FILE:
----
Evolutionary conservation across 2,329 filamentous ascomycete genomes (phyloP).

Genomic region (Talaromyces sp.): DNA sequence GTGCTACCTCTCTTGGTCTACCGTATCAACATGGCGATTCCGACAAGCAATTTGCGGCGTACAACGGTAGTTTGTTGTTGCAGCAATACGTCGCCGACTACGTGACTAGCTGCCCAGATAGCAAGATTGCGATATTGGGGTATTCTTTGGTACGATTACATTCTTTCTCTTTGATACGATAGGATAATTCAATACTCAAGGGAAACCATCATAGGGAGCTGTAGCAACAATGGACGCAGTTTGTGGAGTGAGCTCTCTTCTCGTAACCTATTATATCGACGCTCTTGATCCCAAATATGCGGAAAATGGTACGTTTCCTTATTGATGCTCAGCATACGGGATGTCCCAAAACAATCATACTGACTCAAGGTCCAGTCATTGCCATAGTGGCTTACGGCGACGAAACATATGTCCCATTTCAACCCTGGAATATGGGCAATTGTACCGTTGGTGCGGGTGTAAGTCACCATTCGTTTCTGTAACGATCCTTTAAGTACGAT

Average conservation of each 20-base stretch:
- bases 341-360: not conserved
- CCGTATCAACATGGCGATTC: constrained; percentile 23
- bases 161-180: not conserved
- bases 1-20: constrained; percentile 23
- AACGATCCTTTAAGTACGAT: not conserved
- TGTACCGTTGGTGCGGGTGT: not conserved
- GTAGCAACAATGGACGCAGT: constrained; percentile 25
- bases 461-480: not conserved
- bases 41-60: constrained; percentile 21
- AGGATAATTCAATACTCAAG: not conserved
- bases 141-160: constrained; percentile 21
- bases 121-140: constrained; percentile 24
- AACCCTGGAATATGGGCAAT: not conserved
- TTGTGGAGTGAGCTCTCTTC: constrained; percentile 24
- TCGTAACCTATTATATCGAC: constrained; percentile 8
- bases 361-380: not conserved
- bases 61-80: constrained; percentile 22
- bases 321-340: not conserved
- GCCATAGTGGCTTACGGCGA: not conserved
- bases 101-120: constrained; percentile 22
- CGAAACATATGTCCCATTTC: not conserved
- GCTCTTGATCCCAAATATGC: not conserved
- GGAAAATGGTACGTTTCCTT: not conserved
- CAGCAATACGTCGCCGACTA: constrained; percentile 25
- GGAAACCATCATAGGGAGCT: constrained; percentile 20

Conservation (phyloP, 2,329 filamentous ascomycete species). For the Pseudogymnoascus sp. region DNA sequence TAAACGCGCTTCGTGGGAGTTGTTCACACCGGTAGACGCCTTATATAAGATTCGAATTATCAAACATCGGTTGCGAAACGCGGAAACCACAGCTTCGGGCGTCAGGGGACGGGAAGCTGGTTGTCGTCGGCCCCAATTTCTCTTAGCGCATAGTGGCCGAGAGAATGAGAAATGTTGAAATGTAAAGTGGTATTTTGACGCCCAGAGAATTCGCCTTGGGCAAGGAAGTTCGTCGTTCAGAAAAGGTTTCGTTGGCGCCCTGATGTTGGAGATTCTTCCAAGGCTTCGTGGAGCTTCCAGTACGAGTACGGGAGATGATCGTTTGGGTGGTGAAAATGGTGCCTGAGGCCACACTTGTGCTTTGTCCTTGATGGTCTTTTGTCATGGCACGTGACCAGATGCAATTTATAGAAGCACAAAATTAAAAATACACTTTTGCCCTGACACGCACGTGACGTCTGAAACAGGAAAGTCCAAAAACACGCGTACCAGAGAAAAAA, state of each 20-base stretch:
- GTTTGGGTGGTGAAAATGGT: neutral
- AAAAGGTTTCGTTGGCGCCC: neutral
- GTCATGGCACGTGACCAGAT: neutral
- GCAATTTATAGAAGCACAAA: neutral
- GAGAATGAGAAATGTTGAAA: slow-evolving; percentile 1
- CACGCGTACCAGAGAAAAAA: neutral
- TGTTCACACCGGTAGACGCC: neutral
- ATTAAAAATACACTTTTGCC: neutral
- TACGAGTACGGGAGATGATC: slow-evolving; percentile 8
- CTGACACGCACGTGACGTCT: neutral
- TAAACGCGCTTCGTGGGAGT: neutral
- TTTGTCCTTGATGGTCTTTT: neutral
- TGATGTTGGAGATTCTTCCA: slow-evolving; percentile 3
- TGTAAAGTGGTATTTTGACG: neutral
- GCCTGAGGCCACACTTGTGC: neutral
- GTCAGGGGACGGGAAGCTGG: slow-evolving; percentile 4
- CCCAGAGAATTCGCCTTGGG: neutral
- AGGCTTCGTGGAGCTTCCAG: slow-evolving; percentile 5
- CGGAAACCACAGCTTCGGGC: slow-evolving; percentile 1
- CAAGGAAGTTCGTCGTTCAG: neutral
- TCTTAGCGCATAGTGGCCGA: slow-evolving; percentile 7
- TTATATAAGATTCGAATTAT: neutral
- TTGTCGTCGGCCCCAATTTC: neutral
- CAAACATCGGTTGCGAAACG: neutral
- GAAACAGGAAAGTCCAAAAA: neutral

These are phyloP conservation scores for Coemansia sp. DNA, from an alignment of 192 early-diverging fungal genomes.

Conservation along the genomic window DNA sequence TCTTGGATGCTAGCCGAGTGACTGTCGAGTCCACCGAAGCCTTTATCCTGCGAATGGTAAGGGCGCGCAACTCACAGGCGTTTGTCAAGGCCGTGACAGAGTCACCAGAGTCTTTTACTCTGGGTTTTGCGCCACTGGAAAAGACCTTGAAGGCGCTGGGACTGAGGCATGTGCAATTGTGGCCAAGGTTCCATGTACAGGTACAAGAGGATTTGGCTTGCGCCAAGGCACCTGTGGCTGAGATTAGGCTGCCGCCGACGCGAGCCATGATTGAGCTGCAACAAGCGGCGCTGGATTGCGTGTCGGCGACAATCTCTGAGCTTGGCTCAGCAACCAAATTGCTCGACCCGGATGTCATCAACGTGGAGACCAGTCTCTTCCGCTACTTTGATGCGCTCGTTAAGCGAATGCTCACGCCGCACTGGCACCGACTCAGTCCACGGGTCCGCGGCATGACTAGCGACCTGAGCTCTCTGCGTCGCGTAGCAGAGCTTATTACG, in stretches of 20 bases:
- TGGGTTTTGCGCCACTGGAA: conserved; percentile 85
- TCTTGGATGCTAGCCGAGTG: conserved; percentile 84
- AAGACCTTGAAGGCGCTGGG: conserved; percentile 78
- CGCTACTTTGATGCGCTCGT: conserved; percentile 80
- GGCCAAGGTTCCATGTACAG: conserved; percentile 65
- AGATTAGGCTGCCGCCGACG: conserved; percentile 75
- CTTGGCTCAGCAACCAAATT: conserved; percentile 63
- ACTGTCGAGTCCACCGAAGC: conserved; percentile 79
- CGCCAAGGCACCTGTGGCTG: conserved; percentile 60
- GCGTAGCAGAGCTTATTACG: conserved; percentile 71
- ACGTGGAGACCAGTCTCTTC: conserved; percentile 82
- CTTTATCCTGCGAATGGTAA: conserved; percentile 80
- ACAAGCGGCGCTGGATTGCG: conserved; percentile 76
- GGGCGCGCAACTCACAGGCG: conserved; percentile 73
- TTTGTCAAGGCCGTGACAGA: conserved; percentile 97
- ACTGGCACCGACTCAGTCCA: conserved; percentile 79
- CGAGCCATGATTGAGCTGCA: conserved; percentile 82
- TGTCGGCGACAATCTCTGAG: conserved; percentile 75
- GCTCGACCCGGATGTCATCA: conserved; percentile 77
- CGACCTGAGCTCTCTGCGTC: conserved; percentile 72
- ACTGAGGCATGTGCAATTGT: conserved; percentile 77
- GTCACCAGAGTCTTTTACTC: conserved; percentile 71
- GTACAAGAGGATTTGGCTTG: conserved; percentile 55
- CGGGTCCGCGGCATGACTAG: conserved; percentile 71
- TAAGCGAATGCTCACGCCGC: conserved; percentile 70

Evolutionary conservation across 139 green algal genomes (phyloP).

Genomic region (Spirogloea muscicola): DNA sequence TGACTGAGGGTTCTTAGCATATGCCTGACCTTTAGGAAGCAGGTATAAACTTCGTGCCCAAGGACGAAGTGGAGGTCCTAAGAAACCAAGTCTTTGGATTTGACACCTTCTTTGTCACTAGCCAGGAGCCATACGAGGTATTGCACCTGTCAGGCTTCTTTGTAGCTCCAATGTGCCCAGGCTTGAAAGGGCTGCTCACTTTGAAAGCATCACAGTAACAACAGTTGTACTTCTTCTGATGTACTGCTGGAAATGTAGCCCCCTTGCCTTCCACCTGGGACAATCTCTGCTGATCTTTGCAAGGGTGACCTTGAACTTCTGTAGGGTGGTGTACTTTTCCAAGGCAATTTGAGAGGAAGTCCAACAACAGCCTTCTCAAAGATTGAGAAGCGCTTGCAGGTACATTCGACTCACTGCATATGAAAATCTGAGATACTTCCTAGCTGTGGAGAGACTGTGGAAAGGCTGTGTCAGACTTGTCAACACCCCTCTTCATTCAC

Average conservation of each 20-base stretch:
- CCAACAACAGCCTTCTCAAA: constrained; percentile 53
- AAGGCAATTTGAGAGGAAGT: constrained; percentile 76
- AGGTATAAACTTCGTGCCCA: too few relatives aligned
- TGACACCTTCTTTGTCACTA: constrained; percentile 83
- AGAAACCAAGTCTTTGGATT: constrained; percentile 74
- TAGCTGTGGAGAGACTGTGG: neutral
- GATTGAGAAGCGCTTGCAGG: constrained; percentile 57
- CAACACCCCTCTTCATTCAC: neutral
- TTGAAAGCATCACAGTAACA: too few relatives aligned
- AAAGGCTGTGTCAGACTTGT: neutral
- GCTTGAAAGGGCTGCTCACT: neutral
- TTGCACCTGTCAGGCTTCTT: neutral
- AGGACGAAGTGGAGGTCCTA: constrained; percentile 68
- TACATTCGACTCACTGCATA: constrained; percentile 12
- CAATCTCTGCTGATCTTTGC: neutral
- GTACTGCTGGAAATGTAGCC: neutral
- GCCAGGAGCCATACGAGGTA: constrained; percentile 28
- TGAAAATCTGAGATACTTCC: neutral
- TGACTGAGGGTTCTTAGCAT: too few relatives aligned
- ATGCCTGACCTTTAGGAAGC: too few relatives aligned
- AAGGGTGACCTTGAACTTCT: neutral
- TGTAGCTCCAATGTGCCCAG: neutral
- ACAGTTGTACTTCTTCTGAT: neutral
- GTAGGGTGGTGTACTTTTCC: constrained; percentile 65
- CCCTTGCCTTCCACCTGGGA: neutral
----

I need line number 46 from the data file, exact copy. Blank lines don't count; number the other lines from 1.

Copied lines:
- CCCAGAGAATTCGCCTTGGG: neutral